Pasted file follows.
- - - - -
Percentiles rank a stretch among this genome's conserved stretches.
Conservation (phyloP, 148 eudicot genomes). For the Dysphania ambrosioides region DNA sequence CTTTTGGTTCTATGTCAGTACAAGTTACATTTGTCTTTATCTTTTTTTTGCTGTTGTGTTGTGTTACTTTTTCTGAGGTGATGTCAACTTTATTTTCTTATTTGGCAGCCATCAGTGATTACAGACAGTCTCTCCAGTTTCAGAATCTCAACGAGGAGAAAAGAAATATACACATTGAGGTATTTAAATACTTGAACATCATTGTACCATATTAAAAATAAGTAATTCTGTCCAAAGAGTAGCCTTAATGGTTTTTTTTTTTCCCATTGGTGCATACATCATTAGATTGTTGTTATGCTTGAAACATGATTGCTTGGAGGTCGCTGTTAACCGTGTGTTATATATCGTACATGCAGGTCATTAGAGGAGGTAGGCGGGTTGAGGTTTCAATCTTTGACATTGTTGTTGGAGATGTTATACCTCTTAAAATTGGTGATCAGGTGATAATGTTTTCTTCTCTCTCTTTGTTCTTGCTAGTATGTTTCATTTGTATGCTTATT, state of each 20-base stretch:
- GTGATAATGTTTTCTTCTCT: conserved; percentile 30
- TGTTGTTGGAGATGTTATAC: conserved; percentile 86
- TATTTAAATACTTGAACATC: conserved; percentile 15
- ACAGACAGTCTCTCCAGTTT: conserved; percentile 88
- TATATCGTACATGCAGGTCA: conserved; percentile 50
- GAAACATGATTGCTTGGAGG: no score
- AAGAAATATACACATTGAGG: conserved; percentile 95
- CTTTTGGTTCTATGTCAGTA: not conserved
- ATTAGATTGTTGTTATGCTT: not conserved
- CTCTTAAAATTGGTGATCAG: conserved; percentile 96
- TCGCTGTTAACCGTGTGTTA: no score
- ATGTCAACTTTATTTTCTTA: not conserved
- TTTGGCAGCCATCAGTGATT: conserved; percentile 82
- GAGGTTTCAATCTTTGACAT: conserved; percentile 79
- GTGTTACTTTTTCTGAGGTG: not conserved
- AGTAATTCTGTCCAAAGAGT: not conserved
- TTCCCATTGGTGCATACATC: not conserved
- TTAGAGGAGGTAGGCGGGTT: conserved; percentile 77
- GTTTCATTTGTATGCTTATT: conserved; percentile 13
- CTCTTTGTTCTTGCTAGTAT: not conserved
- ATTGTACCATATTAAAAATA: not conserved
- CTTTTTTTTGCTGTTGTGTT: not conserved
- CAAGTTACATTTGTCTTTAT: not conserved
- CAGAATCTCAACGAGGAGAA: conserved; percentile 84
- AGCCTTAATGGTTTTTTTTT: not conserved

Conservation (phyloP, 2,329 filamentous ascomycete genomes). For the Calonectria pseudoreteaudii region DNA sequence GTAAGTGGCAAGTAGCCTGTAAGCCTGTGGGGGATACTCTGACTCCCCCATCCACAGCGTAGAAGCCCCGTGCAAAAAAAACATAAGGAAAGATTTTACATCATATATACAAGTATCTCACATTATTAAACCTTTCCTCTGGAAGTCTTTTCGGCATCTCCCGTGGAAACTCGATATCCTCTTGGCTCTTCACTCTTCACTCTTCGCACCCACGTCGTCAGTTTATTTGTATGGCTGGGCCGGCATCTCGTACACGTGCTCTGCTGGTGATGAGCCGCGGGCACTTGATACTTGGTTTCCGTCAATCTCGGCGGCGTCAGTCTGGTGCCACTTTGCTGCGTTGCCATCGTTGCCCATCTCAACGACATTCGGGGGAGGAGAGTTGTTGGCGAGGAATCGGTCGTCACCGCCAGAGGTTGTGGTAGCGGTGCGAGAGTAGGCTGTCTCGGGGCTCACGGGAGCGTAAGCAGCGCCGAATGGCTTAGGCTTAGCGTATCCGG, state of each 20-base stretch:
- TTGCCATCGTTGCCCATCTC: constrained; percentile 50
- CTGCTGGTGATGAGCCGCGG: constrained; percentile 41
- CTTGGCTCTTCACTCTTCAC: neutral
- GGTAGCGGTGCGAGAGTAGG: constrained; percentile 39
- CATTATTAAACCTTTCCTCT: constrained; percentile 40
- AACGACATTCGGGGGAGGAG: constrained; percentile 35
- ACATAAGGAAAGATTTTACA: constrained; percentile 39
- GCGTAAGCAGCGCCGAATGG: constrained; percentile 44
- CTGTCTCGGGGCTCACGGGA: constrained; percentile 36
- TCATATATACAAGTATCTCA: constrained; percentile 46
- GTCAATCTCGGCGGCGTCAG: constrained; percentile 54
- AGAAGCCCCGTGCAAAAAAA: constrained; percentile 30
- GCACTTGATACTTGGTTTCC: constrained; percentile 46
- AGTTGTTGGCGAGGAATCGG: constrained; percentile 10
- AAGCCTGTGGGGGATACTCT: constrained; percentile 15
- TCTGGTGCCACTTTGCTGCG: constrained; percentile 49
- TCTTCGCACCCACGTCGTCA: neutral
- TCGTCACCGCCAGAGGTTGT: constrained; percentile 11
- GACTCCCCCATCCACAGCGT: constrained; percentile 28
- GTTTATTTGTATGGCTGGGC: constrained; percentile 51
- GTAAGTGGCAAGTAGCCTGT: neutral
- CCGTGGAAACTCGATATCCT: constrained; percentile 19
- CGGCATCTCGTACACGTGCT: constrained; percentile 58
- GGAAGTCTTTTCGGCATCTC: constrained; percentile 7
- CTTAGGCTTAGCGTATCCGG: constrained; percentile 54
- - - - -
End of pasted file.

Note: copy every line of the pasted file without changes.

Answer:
Percentiles rank a stretch among this genome's conserved stretches.
Conservation (phyloP, 148 eudicot genomes). For the Dysphania ambrosioides region DNA sequence CTTTTGGTTCTATGTCAGTACAAGTTACATTTGTCTTTATCTTTTTTTTGCTGTTGTGTTGTGTTACTTTTTCTGAGGTGATGTCAACTTTATTTTCTTATTTGGCAGCCATCAGTGATTACAGACAGTCTCTCCAGTTTCAGAATCTCAACGAGGAGAAAAGAAATATACACATTGAGGTATTTAAATACTTGAACATCATTGTACCATATTAAAAATAAGTAATTCTGTCCAAAGAGTAGCCTTAATGGTTTTTTTTTTTCCCATTGGTGCATACATCATTAGATTGTTGTTATGCTTGAAACATGATTGCTTGGAGGTCGCTGTTAACCGTGTGTTATATATCGTACATGCAGGTCATTAGAGGAGGTAGGCGGGTTGAGGTTTCAATCTTTGACATTGTTGTTGGAGATGTTATACCTCTTAAAATTGGTGATCAGGTGATAATGTTTTCTTCTCTCTCTTTGTTCTTGCTAGTATGTTTCATTTGTATGCTTATT, state of each 20-base stretch:
- GTGATAATGTTTTCTTCTCT: conserved; percentile 30
- TGTTGTTGGAGATGTTATAC: conserved; percentile 86
- TATTTAAATACTTGAACATC: conserved; percentile 15
- ACAGACAGTCTCTCCAGTTT: conserved; percentile 88
- TATATCGTACATGCAGGTCA: conserved; percentile 50
- GAAACATGATTGCTTGGAGG: no score
- AAGAAATATACACATTGAGG: conserved; percentile 95
- CTTTTGGTTCTATGTCAGTA: not conserved
- ATTAGATTGTTGTTATGCTT: not conserved
- CTCTTAAAATTGGTGATCAG: conserved; percentile 96
- TCGCTGTTAACCGTGTGTTA: no score
- ATGTCAACTTTATTTTCTTA: not conserved
- TTTGGCAGCCATCAGTGATT: conserved; percentile 82
- GAGGTTTCAATCTTTGACAT: conserved; percentile 79
- GTGTTACTTTTTCTGAGGTG: not conserved
- AGTAATTCTGTCCAAAGAGT: not conserved
- TTCCCATTGGTGCATACATC: not conserved
- TTAGAGGAGGTAGGCGGGTT: conserved; percentile 77
- GTTTCATTTGTATGCTTATT: conserved; percentile 13
- CTCTTTGTTCTTGCTAGTAT: not conserved
- ATTGTACCATATTAAAAATA: not conserved
- CTTTTTTTTGCTGTTGTGTT: not conserved
- CAAGTTACATTTGTCTTTAT: not conserved
- CAGAATCTCAACGAGGAGAA: conserved; percentile 84
- AGCCTTAATGGTTTTTTTTT: not conserved

Conservation (phyloP, 2,329 filamentous ascomycete genomes). For the Calonectria pseudoreteaudii region DNA sequence GTAAGTGGCAAGTAGCCTGTAAGCCTGTGGGGGATACTCTGACTCCCCCATCCACAGCGTAGAAGCCCCGTGCAAAAAAAACATAAGGAAAGATTTTACATCATATATACAAGTATCTCACATTATTAAACCTTTCCTCTGGAAGTCTTTTCGGCATCTCCCGTGGAAACTCGATATCCTCTTGGCTCTTCACTCTTCACTCTTCGCACCCACGTCGTCAGTTTATTTGTATGGCTGGGCCGGCATCTCGTACACGTGCTCTGCTGGTGATGAGCCGCGGGCACTTGATACTTGGTTTCCGTCAATCTCGGCGGCGTCAGTCTGGTGCCACTTTGCTGCGTTGCCATCGTTGCCCATCTCAACGACATTCGGGGGAGGAGAGTTGTTGGCGAGGAATCGGTCGTCACCGCCAGAGGTTGTGGTAGCGGTGCGAGAGTAGGCTGTCTCGGGGCTCACGGGAGCGTAAGCAGCGCCGAATGGCTTAGGCTTAGCGTATCCGG, state of each 20-base stretch:
- TTGCCATCGTTGCCCATCTC: constrained; percentile 50
- CTGCTGGTGATGAGCCGCGG: constrained; percentile 41
- CTTGGCTCTTCACTCTTCAC: neutral
- GGTAGCGGTGCGAGAGTAGG: constrained; percentile 39
- CATTATTAAACCTTTCCTCT: constrained; percentile 40
- AACGACATTCGGGGGAGGAG: constrained; percentile 35
- ACATAAGGAAAGATTTTACA: constrained; percentile 39
- GCGTAAGCAGCGCCGAATGG: constrained; percentile 44
- CTGTCTCGGGGCTCACGGGA: constrained; percentile 36
- TCATATATACAAGTATCTCA: constrained; percentile 46
- GTCAATCTCGGCGGCGTCAG: constrained; percentile 54
- AGAAGCCCCGTGCAAAAAAA: constrained; percentile 30
- GCACTTGATACTTGGTTTCC: constrained; percentile 46
- AGTTGTTGGCGAGGAATCGG: constrained; percentile 10
- AAGCCTGTGGGGGATACTCT: constrained; percentile 15
- TCTGGTGCCACTTTGCTGCG: constrained; percentile 49
- TCTTCGCACCCACGTCGTCA: neutral
- TCGTCACCGCCAGAGGTTGT: constrained; percentile 11
- GACTCCCCCATCCACAGCGT: constrained; percentile 28
- GTTTATTTGTATGGCTGGGC: constrained; percentile 51
- GTAAGTGGCAAGTAGCCTGT: neutral
- CCGTGGAAACTCGATATCCT: constrained; percentile 19
- CGGCATCTCGTACACGTGCT: constrained; percentile 58
- GGAAGTCTTTTCGGCATCTC: constrained; percentile 7
- CTTAGGCTTAGCGTATCCGG: constrained; percentile 54